We’re spending the Christmas holiday in Hawaii, so we will be taking a virtual break until the New Year when we will return on Monday, January 4 with a December plan update. We hope you have a wonderful holiday season with family and friends and spend time on what is the most important. Also, I had another post planned about some little-known facts about reindeer, but Mental Floss beat me to it, so I recommend checking that out. Also, we were interviewed over at Even Steven Money so go check us out there!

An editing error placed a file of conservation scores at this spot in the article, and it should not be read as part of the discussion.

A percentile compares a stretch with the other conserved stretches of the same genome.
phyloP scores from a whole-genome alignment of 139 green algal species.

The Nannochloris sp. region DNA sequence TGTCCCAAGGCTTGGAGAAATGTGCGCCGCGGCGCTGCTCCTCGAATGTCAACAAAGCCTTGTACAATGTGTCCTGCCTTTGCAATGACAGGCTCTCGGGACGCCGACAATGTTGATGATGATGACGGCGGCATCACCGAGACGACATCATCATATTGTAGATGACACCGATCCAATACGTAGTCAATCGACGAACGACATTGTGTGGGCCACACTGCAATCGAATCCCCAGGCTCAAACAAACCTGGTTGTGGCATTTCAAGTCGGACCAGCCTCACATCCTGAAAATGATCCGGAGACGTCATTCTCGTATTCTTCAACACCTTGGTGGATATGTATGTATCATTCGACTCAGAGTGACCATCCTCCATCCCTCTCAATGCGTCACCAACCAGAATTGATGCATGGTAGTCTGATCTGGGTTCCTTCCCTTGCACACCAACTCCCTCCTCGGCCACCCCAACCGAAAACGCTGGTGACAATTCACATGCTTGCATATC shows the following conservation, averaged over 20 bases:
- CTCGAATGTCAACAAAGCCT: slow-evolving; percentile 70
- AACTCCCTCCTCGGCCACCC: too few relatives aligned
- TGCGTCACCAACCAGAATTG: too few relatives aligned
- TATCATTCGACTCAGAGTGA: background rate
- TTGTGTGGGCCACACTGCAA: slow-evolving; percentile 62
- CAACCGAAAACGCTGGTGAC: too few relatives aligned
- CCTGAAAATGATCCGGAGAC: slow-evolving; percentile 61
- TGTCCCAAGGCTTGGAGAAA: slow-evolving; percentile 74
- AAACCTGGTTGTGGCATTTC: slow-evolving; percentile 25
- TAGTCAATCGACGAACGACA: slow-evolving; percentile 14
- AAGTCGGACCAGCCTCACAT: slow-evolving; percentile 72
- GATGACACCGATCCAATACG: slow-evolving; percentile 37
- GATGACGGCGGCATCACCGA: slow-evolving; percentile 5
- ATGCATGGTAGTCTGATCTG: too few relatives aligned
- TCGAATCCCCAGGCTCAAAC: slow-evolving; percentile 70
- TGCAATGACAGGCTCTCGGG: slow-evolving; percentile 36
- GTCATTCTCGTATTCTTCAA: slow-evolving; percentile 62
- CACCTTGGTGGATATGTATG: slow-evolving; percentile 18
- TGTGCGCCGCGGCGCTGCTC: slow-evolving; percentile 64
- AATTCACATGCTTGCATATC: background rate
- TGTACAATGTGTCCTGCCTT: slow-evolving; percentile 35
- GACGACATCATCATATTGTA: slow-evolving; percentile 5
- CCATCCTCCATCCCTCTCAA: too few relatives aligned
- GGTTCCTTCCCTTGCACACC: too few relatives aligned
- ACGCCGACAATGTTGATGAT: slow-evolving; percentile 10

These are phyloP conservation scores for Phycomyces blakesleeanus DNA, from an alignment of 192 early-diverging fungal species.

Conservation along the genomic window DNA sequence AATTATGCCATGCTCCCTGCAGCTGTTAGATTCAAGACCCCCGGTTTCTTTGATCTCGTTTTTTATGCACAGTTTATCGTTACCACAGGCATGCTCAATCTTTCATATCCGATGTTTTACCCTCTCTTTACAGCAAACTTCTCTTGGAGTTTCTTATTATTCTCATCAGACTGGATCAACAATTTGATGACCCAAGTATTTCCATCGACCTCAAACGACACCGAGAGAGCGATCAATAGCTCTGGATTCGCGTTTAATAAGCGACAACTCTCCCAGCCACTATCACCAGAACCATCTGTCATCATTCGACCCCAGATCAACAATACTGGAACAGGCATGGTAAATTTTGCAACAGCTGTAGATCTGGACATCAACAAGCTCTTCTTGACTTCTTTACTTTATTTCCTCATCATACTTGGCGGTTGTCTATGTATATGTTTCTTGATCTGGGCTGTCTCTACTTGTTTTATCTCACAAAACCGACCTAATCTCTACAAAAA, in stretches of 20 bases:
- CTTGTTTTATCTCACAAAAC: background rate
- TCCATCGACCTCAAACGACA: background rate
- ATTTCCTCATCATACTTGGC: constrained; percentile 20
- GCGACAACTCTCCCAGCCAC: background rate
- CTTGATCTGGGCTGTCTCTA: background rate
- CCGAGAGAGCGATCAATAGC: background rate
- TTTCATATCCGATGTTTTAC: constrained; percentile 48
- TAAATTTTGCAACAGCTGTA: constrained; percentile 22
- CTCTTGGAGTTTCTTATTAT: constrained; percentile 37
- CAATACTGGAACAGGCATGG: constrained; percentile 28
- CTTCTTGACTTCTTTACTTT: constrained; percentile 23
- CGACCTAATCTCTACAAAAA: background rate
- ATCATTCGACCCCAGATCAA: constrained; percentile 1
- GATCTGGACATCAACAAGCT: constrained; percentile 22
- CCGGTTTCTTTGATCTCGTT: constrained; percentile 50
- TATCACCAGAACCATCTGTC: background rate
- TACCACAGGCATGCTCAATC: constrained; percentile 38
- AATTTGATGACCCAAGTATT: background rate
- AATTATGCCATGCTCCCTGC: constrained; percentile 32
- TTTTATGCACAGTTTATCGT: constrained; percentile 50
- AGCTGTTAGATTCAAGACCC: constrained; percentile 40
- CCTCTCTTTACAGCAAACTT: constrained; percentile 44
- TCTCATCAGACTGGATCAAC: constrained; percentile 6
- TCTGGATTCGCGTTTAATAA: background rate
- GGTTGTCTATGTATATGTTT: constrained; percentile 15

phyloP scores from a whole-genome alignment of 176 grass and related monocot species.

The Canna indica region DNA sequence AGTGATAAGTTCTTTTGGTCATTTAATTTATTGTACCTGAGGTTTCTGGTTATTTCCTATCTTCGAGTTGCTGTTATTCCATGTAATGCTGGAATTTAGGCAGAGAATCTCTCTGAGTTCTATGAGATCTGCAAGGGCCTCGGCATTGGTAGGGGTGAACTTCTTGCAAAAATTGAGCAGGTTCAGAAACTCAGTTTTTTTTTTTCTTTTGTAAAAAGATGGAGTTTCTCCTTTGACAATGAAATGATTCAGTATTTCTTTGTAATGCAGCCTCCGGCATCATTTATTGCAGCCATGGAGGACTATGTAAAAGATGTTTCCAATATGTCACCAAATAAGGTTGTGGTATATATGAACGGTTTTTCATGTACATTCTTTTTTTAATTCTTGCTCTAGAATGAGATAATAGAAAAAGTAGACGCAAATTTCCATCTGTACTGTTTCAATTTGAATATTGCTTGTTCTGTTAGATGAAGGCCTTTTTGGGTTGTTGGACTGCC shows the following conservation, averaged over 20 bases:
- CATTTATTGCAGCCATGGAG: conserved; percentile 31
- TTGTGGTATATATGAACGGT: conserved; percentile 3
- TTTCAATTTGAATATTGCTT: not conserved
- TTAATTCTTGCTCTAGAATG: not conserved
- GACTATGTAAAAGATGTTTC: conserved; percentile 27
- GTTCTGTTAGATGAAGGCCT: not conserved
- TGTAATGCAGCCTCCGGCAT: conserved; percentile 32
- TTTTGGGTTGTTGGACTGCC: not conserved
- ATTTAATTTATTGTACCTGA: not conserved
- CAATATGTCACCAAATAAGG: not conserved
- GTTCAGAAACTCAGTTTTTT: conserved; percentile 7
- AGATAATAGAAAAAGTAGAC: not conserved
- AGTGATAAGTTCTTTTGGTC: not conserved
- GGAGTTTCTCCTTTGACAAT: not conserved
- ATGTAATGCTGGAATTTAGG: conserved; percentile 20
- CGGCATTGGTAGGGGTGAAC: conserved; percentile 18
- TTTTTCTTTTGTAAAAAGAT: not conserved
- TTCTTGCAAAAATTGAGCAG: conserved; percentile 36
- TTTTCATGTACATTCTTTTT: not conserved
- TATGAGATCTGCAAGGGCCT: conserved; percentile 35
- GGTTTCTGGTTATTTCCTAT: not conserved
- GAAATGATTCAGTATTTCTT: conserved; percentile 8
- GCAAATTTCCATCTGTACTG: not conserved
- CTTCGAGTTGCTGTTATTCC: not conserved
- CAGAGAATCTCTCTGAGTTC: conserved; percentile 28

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Northern Expenditure Retirement Soundbite

Happy Monday everyone! I hope your weekend was pie-filled and celebratory in meaningful ways. This Monday we’re doing something a bit different. Steve over at Think Save Retire issued a challenge to record a one-minute retirement sound bite. He posted an example (so fun to hear voices!). I started recording mine and suddenly it became a full afternoon of recording all the kids being crazy. Laughter ensued. While I cut most of that out to stay close to one minute, the family is all present. Enjoy our voices and we’ll be back to normal on Wednesday with our November plan update!

(music from Bensound.com)

Retirement Soundbite

How We Turned Unemployment Into a Game. And Won!